After the first Tomb Raider reboot surprised me by being an awkwardly violent and fun roller coaster ride, Rise of the Tomb Raider turned out to be Tomb Raider without the gore, but bloated to the brim with unnecessary, unfun stuff to do, as is custom these days. Continue reading “Review: Rise of the Tomb Raider”
I played through Tomb Raider by accident. It’s a game about killing, climbing and grabbing ledges in the last second. I was never a big fan of the original series, but the recent Uncharted-like reboot intrigued me and for some reason it became dirt cheap quick, which I don’t understand because I think the game is great (spoiler!). Naturally that meant it was doomed to live a life of sad abandon in my game collection, until recently a monthly subscription of a popular bundle provider, who shall remain unnamed, teased me with the second game in the series. Ten hours later, I am writing this. Continue reading “Review: Tomb Raider”
I’ve done it. I’ve played the last Assassin’s Creed of my collection long enough (about 8 hours) for it to feel like a chore (again) and after I write these words I hope I’m done with the series for good. Hurray! Who would have thought that writing on a regular basis could feel like actual work? Continue reading “Impression: Assassin’s Creed IV Black Flag”
To build your mountain of shame you cannot solely rely on bundle purchases and the forgetfulness of the elderly. You have to use any means necessary to pile up that shameful heap of untouched games. Let me introduce you to another effective way to add to your suffering, to increase the soul crushing guilt, to have your hopes and dreams violently ripped from your tiny game loving heart: free giveaways! To celebrate its 30th birthday and the 300th iteration of the same open-world game since 1947, Ubisoft gave away a bunch of games. Guess who showed up just in time like a fat monkey demanding its banana. It’s a game you don’t care for, you wouldn’t buy it on a 99% Steam sale, but yet as soon as they dangle that banana in front of your face, your monkey brain goes tilt and you click that download button like the entitled feeling primate that you are.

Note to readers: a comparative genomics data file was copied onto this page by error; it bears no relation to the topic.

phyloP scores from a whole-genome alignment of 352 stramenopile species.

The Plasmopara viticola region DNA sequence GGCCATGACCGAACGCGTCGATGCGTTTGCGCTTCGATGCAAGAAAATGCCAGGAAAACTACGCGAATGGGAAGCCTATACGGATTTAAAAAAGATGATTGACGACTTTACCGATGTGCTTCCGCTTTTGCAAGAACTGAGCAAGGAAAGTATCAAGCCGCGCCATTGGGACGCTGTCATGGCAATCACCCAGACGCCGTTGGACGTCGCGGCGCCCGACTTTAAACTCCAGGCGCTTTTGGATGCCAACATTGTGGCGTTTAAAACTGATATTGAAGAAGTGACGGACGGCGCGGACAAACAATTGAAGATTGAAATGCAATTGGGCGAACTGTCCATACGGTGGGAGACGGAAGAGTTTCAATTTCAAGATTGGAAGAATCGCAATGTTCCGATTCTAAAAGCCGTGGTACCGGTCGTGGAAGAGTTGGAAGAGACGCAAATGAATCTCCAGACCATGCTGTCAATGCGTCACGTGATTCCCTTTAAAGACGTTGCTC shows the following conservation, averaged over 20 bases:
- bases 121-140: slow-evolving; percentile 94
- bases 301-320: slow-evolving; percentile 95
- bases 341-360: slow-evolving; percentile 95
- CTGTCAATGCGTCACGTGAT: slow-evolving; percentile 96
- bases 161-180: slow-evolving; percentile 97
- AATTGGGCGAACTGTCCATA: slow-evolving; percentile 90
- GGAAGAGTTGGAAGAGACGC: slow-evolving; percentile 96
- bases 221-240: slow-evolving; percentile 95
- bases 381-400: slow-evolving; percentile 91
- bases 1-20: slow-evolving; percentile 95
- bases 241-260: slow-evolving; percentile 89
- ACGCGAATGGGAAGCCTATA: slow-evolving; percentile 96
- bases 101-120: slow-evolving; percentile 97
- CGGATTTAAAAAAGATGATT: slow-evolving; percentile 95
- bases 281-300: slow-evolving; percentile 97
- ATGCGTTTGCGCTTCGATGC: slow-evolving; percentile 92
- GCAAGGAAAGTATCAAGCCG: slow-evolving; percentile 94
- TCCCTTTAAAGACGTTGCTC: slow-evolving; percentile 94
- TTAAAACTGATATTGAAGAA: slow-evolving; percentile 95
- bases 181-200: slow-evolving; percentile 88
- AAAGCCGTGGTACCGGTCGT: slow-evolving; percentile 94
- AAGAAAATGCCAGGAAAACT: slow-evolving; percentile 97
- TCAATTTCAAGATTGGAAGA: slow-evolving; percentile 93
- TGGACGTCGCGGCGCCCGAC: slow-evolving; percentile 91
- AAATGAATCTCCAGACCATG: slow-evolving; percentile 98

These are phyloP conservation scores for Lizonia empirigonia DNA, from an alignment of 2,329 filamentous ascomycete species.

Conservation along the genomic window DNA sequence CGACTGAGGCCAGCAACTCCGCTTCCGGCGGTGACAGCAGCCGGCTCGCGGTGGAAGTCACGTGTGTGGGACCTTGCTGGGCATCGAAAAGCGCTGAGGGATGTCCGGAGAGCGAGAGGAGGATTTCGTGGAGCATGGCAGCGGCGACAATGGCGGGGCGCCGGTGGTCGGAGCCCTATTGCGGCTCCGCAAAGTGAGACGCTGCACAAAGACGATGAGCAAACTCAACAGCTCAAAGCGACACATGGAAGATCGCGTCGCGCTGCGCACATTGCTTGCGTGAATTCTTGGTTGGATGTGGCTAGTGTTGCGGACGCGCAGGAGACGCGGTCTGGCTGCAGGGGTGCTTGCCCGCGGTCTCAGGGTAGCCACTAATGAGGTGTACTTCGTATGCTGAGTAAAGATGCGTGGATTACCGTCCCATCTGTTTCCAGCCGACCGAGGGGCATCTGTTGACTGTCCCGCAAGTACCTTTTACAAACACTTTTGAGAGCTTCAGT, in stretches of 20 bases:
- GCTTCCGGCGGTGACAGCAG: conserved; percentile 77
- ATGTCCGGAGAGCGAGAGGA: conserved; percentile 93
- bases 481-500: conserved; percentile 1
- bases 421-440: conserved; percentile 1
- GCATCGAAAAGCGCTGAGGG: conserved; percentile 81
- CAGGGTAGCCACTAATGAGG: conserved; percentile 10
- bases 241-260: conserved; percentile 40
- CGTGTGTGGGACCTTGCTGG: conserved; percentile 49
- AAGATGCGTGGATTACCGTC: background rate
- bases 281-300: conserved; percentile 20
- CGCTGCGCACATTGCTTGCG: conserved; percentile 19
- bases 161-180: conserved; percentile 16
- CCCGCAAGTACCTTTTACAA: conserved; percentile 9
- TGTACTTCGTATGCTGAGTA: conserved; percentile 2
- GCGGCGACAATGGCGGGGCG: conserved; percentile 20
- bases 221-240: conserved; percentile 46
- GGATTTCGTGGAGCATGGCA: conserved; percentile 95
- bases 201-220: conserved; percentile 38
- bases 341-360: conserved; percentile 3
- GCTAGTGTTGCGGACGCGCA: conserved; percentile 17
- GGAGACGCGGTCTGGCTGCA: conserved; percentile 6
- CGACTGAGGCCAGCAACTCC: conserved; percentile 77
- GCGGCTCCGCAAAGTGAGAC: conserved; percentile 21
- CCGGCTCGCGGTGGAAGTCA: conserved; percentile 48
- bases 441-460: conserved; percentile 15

‘Metal Gear Solid V: The Phantom Pain’ is an insane open-world stealth game and much more. It’s also incredible that despite its flaws it’s still such a great game. A weird combination of 80s action movie, bad writing and utter madness, enhanced by something that is either a great sense of humor or me being ignorant of Japanese culture. It’s also a very impractical game if you want to write a blog about video games because even by concentrating solely on the story missions it took me about 35 hours to finish it.
In ‘Metal Gear Solid V’ you play as Punished “Venom” Snake aka Big Boss. Most of the time you ride a horse called D-Horse through some versions of 1980s Afghanistan and Central Africa. You are the leader of the adorably named ‘Diamond Dogs’ band of mercenaries and besides managing your off-shore private army base, you mainly visit afore mentioned conflict zones and decide whether you sneakily sedate and extract or less sneakily shoot and kill everyone and anything you meet. Wild animals hate you. Continue reading “Review: Metal Gear Solid V: The Phantom Pain”
I never really understood the appeal of the ‘Assassin’s Creed’ series. The third person stick ’em all looked great at its release and the climbing animations in combination with the resulting view were astonishing. Then I realized that that’s basically all there is to it so I very soon tossed it onto the mountain of shame (it was actually just a very big pile back then) and because it happened in the dark ages I sold the disc, which saves me from having to talk about the first entry of the series any further. I can’t sell any of the other ‘Ass Creeds’ I bought. Damn you, digital distribution!
The series stayed very popular among the masses so I was wondering whether I might have misjudged it back then (because you can always trust the masses), or whether it just became a better game through it’s many incarnations. I read that ‘Assassin’s Creed Brotherhood’ was supposed to be among the better entries of the series so when I had the chance to grab it for cheap, I did. Damn you, curiosity! Continue reading “Impression: Assassin’s Creed Brotherhood”